Market Commentary: High standard of living, less children, shrinking population – the case for more immigration

Last spring I had already written a piece about this topic. In the meantime, immigration has become an even more important issue in European media and politics, especially in Eastern Europe but also in Italy, Spain, the UK and even in Germany where the xenophobic AfD, the Alternative for Deutschland, has reached more than 20 percent in surveys of voting intentions. The party is still well behind the conservative Christian Democrats but has now overtaken Olaf Scholz’ governing Social Democrats. The main question in the public debate is how to reduce the rising inflow of poor people from Africa and the Near East. Almost no one dares to suggest that these people are urgently needed if we want to preserve or increase the standard of living of today’s and future generations.

One thing is very obvious. Western societies are aging rapidly which means that the young have to support more and more old people – their share in national income is therefore bound to shrink. They get poorer, in relative if not in absolute terms. This trend can be slowed by raising the average retirement age as life expectancy keeps rising, and by boosting the labor market participation rate of women, but the main tool is to encourage immigration of young people who are able and willing to work.

As Western societies get richer the incentive to have large families goes down. This is an important aspect that is either overlooked or not taken seriously in the public debate. One central task of economic policies is to raise the general standard of living and to provide a strong social security net, to reduce life’s existential risks. The closer a country comes to this target the less important it seems for women to give birth to more than one child, or to have a child at all. As the graph shows, this statement is empirically well supported. But we know that a country can only be stabilized demographically in the long term if the fertility rate is 2.1 or higher. In the rich part of the world, the ratio is only in the order of 1.5 which translates into a shrinking population and a mismatch between young and old, or active and non-active people. The adage that the rich get richer and the poor get children does not apply anymore in advanced Western societies, nor in Asian countries such as Japan, South Korea, Taiwan – and China. From a certain income level onwards there is a negative correlation between household income and the fertility rate. In this regard, successful economic policies cause (or are accompanied by) a shrinking population.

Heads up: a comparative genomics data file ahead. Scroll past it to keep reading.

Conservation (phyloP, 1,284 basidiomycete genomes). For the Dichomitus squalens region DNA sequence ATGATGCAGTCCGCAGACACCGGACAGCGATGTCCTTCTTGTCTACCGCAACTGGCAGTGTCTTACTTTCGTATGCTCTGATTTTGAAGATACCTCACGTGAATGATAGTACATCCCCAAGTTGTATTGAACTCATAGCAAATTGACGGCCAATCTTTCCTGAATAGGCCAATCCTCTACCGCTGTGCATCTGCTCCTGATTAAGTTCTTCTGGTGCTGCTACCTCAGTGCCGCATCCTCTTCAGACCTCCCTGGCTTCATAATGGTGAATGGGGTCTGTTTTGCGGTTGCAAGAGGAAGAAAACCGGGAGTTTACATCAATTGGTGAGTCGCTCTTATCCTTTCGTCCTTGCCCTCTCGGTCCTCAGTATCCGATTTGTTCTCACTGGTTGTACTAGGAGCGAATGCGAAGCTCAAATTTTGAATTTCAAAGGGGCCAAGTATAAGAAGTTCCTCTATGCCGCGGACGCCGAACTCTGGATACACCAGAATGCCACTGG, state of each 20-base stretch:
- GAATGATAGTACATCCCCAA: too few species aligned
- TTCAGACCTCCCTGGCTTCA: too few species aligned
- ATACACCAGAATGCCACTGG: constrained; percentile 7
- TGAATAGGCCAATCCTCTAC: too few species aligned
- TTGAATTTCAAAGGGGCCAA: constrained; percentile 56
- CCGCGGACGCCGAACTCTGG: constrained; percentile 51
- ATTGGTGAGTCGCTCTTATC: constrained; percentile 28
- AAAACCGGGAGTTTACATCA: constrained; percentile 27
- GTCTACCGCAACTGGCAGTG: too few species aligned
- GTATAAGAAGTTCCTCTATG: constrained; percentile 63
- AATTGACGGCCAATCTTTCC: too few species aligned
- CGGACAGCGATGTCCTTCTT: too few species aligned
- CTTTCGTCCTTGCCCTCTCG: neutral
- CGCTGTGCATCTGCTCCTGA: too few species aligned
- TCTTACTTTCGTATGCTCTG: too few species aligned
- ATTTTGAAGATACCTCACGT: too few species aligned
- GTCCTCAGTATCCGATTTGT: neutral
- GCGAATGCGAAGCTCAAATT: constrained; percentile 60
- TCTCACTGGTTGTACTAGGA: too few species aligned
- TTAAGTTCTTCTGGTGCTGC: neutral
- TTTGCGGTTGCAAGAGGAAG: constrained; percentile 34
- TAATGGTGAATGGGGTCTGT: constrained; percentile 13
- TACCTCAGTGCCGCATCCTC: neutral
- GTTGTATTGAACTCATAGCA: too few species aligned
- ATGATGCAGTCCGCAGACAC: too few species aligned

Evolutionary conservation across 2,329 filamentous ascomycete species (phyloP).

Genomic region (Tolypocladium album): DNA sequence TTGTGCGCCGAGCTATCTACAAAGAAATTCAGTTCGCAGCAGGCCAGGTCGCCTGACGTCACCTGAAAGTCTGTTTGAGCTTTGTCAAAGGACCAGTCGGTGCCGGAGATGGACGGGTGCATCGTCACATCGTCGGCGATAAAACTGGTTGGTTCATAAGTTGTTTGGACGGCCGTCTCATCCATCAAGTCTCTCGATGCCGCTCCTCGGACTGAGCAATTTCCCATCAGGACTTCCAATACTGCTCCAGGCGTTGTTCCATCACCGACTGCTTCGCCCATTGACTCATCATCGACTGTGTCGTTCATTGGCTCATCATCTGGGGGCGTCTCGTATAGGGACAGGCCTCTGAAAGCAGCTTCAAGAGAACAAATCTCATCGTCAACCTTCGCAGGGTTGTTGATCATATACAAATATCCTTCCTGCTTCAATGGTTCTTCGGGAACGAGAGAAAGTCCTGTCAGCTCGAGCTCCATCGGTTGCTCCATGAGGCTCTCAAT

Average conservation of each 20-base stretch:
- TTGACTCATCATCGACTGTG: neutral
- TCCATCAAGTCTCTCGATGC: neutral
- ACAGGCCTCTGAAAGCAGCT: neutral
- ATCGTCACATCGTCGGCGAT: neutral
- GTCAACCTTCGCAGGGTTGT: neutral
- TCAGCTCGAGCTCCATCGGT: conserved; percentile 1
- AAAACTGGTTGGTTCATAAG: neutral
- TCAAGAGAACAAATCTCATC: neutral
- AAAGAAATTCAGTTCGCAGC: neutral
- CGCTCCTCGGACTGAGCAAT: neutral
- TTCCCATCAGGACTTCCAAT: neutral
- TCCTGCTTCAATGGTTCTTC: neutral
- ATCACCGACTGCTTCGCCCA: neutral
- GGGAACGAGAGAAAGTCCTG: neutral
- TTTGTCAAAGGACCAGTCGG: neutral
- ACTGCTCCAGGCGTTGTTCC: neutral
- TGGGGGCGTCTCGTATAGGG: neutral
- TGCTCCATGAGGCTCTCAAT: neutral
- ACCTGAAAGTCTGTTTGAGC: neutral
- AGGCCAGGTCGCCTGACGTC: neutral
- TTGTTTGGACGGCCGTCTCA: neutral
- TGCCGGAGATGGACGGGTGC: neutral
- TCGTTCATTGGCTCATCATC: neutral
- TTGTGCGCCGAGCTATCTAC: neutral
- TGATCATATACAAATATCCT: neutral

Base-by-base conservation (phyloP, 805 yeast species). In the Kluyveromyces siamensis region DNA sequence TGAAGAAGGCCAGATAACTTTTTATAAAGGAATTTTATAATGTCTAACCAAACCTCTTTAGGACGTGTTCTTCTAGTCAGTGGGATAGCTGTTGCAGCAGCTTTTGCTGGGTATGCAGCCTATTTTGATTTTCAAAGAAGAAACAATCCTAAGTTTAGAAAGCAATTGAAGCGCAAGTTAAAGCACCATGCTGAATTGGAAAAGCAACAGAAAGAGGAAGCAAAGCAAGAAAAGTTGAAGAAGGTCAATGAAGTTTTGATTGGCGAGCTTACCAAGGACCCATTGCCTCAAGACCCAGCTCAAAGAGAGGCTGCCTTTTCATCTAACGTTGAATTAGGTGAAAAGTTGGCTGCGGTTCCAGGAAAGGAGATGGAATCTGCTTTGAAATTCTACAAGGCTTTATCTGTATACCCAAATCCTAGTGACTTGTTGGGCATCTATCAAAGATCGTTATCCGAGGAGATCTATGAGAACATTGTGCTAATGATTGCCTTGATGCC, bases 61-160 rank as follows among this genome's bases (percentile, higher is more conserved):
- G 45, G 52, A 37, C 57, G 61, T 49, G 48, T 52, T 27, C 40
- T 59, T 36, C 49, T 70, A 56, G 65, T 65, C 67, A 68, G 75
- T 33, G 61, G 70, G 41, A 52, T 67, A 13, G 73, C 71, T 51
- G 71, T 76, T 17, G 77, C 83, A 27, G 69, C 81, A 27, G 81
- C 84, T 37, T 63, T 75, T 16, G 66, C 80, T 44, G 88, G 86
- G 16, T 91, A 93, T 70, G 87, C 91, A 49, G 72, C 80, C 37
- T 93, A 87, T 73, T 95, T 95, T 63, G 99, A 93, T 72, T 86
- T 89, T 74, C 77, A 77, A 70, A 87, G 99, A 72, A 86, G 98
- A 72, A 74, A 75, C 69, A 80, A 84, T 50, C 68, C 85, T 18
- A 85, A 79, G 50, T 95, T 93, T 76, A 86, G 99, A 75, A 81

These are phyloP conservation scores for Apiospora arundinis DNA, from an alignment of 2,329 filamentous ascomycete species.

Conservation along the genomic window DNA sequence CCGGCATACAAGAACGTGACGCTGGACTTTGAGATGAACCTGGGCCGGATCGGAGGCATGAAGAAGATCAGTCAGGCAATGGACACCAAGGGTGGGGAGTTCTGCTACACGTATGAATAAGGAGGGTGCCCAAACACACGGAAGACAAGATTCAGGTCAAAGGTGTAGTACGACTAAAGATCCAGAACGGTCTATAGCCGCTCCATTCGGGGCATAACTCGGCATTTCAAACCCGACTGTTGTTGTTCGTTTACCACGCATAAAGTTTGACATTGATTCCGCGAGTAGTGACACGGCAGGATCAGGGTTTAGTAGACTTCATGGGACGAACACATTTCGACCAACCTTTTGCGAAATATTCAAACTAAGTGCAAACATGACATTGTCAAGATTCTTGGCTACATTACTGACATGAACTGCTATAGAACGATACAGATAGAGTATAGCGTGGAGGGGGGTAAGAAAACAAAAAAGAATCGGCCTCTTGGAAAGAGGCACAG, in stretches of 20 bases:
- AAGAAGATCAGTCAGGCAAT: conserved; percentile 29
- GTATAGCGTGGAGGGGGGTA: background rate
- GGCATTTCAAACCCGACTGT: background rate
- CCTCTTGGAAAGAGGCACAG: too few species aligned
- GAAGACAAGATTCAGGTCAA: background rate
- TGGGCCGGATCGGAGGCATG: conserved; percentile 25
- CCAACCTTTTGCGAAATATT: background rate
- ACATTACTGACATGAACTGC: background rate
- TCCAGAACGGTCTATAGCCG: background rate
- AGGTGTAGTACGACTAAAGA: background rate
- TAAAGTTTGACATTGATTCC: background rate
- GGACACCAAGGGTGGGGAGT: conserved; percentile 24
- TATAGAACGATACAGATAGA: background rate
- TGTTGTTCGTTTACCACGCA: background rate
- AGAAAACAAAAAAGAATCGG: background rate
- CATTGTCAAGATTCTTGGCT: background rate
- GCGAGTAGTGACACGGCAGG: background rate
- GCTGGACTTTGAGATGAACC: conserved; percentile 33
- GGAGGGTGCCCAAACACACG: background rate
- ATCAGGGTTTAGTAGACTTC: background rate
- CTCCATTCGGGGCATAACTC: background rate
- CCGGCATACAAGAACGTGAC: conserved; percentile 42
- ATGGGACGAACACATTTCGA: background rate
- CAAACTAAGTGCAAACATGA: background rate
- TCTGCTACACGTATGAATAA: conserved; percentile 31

In other words, a high general standard of living can only be maintained in the long run if year after year a sufficient number of foreigners enter the rich countries – and are integrated into their labor markets. For Germany I would guess that, on a net basis, the required annual immigration is somewhere between 500,000 and 800,000 (the population is presently 84mn). This is far above the numbers which are proposed by policy makers – roughly by a factor of two. As we can see on the news almost every day there is certainly no lack of people who would love to come here and earn a living. This will remain the case as long as the wide income disparity between OECD countries and the so-called global South persists, ie, for many years to come.

The costs of integrating immigrants into society and labor markets are probably significantly overstated in the media and are dwarfed by, for instance, the expenditures of West Germany for the integration of the East, after reunification in 1990, or by today’s financial support of Ukraine. A small percentage of the government’s social budget would probably be sufficient while the benefits would be huge. Think of normalizing the ratio between employed and inactive people over time, or that no one needs to be afraid that one day there might not be enough workers around to support my pension.


About Wermuth Asset Management
Wermuth Asset Management (WAM) is a Family Office which also acts as a BAFIN-regulated investment consultant.
The company specializes in climate impact investments across all asset classes, with a focus on EU “exponential organizations” as defined by Singularity University, i.e., companies which solve a major problem of humanity profitably and can grow exponentially. Through private equity, listed assets, infrastructure and real assets, the company invests through its own funds and third-party funds. WAM adheres to the UN Principles of Responsible Investing (UNPRI) and UN Compact and is a member of the Institutional Investor Group on Climate Change (IIGCC), the Global Impact Investing Network (GIIN) and the Divest-Invest Movement.
Jochen Wermuth founded WAM in 1999. He is a German climate impact investor who served on the steering committee of “Europeans for Divest Invest”. As of June 2017, he is also a member of the investment strategy committee for the EUR 24 billion German Sovereign Wealth Fund (KENFO).

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